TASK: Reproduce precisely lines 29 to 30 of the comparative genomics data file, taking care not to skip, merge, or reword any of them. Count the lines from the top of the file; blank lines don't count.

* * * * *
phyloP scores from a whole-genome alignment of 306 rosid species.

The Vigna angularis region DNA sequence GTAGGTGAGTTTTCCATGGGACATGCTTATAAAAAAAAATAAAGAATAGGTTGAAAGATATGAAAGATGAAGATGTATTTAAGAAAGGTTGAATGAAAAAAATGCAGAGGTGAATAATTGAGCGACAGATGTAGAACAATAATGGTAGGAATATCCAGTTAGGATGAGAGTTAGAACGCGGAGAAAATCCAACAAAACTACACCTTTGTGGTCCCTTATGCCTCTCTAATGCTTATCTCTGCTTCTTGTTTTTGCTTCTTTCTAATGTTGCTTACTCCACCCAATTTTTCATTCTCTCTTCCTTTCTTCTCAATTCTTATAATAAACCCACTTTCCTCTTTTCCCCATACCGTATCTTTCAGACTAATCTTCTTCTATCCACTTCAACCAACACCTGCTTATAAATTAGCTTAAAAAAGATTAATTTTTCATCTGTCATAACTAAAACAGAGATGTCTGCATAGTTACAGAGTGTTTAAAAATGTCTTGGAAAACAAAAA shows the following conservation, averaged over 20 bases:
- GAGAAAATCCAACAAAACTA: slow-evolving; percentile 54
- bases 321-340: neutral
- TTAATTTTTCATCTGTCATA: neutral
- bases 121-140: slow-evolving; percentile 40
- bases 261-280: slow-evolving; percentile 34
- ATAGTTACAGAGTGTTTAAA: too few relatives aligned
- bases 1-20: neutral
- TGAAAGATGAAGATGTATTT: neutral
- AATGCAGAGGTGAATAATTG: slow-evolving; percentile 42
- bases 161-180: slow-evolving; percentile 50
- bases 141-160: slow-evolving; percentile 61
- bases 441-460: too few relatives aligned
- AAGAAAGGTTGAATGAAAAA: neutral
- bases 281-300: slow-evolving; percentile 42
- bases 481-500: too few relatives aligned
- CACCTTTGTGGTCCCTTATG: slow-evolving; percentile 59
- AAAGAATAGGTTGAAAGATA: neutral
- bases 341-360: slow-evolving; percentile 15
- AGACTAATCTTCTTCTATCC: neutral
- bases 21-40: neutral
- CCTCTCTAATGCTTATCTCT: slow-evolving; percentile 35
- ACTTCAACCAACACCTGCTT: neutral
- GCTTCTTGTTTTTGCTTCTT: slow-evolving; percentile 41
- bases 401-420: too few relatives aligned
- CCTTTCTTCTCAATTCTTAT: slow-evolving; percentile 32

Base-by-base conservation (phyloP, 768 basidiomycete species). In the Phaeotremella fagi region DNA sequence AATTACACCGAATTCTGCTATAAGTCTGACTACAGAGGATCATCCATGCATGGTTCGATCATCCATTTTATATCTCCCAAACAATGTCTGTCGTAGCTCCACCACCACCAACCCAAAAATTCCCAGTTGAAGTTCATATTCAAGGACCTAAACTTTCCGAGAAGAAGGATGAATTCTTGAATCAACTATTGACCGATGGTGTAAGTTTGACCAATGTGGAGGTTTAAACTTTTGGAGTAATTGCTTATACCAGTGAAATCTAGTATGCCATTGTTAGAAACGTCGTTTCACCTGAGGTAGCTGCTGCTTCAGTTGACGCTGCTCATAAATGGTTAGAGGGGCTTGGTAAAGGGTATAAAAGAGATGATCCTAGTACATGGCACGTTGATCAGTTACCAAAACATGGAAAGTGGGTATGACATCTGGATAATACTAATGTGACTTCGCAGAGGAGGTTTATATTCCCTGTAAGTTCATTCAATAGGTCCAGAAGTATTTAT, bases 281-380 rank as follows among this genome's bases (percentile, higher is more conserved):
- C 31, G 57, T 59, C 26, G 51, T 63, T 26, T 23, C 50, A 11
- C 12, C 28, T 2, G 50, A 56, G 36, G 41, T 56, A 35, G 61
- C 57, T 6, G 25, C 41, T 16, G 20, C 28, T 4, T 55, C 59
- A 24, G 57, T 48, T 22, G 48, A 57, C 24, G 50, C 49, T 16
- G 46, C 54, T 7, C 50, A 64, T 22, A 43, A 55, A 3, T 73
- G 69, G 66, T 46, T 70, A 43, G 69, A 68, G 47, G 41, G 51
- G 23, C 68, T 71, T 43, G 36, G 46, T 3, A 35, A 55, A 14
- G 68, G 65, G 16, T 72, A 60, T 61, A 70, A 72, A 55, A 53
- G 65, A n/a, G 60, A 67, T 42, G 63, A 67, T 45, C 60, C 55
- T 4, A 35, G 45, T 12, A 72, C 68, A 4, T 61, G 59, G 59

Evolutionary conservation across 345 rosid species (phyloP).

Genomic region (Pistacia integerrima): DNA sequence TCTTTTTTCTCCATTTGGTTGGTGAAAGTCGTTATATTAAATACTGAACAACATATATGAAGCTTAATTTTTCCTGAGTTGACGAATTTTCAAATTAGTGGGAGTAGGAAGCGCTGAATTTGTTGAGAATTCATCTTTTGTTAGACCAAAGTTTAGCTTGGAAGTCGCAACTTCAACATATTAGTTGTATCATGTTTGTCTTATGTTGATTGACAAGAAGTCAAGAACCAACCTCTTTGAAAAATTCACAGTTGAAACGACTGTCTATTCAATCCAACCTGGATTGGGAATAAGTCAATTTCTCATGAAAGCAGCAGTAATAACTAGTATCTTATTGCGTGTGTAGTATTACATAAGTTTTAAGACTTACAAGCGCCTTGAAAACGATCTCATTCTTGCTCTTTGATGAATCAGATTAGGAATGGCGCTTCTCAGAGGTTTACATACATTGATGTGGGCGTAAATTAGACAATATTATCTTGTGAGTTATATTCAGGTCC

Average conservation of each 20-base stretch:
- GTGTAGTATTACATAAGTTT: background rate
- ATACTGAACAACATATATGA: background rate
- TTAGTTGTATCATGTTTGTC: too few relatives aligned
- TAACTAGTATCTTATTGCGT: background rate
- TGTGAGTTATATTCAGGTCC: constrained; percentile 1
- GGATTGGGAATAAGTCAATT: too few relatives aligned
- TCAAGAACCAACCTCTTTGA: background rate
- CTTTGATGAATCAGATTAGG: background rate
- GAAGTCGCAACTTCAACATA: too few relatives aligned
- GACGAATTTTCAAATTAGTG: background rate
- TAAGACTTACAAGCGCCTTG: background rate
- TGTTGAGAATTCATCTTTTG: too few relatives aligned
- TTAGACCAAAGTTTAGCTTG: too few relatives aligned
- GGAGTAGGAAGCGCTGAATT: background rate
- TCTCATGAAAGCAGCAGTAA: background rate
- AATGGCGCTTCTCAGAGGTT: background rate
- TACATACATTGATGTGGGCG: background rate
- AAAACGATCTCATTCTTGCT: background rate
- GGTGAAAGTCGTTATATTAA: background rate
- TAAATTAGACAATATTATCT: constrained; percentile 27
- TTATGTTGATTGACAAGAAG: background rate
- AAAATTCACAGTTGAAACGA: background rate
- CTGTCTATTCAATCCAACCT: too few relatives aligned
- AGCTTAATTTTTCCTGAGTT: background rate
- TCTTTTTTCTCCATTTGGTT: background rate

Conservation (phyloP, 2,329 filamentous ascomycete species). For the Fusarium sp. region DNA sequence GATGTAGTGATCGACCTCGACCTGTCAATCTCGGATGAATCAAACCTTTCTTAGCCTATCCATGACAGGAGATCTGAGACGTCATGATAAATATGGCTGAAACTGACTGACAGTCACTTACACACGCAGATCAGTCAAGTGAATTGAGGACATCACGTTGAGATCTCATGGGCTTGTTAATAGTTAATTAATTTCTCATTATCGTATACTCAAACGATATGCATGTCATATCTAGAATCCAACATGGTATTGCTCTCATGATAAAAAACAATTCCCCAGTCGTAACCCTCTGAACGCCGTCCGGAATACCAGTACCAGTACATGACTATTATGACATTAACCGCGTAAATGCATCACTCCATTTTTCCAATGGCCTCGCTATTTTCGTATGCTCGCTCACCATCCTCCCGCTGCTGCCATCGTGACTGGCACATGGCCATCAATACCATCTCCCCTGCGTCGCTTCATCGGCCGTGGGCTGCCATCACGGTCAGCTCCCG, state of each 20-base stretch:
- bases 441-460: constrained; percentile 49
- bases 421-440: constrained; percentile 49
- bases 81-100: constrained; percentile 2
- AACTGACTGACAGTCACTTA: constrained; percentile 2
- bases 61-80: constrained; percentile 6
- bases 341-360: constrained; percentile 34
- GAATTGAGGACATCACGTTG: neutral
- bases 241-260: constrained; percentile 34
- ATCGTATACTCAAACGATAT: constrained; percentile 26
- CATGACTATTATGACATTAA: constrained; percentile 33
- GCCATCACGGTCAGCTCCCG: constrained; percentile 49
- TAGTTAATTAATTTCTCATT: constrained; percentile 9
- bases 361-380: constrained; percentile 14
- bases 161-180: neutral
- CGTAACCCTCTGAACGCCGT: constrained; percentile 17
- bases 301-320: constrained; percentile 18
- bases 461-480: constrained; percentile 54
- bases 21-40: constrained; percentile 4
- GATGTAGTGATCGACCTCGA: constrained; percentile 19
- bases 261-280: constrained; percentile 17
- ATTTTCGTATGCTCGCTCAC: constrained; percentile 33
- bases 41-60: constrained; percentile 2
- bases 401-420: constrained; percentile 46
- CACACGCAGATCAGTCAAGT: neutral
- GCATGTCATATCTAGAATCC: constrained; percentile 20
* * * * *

- C 31, G 57, T 59, C 26, G 51, T 63, T 26, T 23, C 50, A 11
- C 12, C 28, T 2, G 50, A 56, G 36, G 41, T 56, A 35, G 61